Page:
3.  No-nonsense targets. Reminiscent of the NSPCC’s Full Stop campaign, the SDGs are similarly ambitious and unambiguous. 1. End poverty in all its forms everywhere. 5. Achieve gender equality and empower all women and girls. 11. Make cities inclusive, safe, resilient and sustainable. The importance of setting targets for a team of employees to aim towards was raised often in the roundtable discussion. The conclusion? That the vision of the SDGs (which will take decades to reach) are a long-term overlay to the more immediate steps a company’s employees might be targeting on that journey (e.g. cut our carbon emissions by 5% this year).


4.  Scope for innovation. Leading businesses have flexible innovation programmes, often for recent graduates, in which the participants are presented with relevant societal challenges, but also welcomed to propose their own directions. The SDGs are a well described, well prioritised and comprehensive list of the global challenges in which businesses operate. Imagine a company having an innovation taskforce focusing on every one of the 17 goals. This could lead to an incredible set of business ideas for new products, new markets, staff benefits, cost savings and supply chain resilience improvements.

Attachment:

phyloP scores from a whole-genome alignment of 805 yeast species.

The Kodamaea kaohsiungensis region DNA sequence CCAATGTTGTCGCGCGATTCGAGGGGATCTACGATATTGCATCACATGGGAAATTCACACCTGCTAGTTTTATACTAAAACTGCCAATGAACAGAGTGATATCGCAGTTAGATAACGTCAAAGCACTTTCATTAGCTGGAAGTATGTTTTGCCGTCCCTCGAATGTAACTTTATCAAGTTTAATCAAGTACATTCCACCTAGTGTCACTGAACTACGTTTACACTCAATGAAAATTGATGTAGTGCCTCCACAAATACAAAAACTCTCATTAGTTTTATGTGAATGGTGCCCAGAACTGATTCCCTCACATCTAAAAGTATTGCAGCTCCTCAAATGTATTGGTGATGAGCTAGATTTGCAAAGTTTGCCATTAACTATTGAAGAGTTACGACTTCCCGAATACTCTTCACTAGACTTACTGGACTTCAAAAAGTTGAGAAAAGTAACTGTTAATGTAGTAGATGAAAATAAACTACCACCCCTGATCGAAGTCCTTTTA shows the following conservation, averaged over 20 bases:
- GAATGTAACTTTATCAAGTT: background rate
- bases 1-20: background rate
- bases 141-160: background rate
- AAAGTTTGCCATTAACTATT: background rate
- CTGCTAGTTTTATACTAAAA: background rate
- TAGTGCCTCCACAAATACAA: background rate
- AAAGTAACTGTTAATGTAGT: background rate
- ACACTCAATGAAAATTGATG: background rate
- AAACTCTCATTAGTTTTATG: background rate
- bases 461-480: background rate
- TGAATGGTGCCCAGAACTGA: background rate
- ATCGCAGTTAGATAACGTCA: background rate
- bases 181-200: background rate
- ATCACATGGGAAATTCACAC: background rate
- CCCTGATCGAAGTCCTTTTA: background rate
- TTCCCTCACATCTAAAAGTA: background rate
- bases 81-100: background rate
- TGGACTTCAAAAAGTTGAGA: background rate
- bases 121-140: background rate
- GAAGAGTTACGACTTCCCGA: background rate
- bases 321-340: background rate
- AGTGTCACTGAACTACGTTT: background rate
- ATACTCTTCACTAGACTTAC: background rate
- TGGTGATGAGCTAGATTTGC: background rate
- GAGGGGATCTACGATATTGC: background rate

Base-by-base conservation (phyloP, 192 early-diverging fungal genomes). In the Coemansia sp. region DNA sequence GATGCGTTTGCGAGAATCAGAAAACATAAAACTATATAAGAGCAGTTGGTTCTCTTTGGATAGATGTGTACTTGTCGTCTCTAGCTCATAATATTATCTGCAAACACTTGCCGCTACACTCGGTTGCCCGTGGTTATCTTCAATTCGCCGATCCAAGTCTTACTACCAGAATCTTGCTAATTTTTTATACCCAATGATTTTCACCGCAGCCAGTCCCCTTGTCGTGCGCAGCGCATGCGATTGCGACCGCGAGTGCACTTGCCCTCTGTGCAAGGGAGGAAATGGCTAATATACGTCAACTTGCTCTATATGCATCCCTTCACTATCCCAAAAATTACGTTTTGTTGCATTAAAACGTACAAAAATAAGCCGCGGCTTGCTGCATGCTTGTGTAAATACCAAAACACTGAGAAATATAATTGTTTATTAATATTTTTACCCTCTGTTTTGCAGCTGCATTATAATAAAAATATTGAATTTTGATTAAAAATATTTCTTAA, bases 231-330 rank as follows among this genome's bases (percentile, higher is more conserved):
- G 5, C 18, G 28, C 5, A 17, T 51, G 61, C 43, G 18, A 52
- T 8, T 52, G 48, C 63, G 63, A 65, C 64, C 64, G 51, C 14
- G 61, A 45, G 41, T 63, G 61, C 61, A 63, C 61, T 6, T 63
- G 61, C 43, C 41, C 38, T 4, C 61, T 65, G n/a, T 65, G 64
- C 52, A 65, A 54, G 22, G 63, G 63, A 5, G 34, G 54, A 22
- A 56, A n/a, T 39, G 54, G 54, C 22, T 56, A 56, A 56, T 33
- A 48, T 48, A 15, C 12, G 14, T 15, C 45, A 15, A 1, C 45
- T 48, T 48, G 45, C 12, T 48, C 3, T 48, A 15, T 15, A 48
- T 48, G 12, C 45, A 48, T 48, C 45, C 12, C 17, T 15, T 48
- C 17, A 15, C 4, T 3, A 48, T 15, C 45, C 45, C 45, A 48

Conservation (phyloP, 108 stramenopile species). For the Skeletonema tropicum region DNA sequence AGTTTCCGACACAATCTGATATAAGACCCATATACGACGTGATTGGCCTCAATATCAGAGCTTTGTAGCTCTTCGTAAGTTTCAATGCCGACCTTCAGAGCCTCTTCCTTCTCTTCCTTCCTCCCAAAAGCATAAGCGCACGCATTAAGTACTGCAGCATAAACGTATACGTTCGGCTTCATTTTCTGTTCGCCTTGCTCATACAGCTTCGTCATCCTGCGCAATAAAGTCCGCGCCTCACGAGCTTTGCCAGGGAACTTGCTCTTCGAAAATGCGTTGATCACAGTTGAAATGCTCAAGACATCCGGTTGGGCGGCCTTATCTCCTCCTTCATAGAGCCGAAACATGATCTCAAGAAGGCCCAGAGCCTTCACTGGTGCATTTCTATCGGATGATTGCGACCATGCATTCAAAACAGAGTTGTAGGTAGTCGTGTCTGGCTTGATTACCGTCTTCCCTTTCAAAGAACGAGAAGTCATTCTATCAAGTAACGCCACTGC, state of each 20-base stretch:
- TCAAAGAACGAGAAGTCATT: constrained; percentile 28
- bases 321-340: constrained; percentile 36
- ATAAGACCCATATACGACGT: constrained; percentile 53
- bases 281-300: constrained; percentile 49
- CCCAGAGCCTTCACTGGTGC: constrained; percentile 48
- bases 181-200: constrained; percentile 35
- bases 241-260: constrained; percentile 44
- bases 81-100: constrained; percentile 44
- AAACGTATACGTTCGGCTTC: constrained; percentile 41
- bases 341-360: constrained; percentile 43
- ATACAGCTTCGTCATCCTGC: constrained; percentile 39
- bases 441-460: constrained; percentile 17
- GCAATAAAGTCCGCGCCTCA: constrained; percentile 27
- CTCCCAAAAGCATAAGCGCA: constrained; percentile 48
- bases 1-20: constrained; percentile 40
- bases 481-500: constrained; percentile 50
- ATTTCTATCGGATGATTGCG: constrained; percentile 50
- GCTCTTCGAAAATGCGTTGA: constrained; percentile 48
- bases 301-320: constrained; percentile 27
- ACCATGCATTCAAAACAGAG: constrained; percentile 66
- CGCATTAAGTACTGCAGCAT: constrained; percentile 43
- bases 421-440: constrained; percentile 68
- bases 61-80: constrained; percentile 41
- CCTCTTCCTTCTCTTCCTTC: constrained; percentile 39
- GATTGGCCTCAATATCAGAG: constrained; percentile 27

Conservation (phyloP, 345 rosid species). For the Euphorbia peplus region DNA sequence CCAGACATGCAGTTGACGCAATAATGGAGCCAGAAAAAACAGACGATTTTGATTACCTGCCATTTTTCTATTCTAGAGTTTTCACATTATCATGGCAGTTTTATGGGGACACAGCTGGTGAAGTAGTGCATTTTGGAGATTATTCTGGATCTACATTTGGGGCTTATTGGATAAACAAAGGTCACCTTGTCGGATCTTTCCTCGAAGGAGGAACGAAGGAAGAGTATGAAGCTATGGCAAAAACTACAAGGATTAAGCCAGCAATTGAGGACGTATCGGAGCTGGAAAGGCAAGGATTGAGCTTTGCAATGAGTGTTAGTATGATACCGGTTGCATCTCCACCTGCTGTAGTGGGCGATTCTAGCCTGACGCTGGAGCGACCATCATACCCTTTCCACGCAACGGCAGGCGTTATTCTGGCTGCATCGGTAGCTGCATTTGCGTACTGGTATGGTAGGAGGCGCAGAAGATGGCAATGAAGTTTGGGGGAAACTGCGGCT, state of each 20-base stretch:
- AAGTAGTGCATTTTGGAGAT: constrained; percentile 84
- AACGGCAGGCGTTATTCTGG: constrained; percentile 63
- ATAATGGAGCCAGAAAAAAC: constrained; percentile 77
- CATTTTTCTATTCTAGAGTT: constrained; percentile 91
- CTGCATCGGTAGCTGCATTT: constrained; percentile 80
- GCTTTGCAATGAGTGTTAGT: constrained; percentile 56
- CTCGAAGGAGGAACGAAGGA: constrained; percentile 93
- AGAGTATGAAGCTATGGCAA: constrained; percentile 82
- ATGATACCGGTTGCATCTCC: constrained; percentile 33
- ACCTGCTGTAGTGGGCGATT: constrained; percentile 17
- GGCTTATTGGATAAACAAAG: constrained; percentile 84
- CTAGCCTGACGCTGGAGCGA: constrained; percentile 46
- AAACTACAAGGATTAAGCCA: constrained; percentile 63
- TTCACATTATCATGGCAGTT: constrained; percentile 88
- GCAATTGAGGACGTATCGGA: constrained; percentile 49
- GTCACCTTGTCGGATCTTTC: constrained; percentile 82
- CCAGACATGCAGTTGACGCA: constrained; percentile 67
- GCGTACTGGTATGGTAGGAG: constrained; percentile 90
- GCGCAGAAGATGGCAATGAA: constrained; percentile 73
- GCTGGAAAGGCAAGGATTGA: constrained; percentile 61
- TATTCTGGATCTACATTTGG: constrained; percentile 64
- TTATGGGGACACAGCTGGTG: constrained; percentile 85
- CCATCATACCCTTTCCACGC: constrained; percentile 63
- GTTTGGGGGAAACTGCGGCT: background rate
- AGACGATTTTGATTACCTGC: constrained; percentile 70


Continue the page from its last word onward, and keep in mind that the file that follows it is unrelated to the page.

5.  Spoilt for choice. There are 17 SDGs. Can we handle that many messages? A recent survey quoted at the event found that only 1% of businesses planned to address all 17 of the SDGs. And can we as individuals be engaged by this many goals? The consensus in discussion was that this is a lot to handle at any given moment, but universal action to improve all goals is not necessarily the point. I imagine that most of the 30 million employees in the UK would be engaged by at least one of the goals, and will likely agree that they would like to live in a world where these 17 goals have been met. With 17 to choose from, employees can all surely contribute. And personally, I would be delighted to know that my colleagues were ‘looking after’ other goals, whilst my efforts were going towards tackling challenges in the one or two I could contribute towards.


The SDGs are a bold vision of what the future could and should become. Their use in engaging employees in CSR activity is to spark enthusiasm, ideas and action in our working population, alongside celebrating progress across the world. Businesses can simply align (not rebrand) their existing CSR activity to the appropriate goal, and benefit from participating in a global movement.


Chris Large is Senior Partner at Global Action Plan.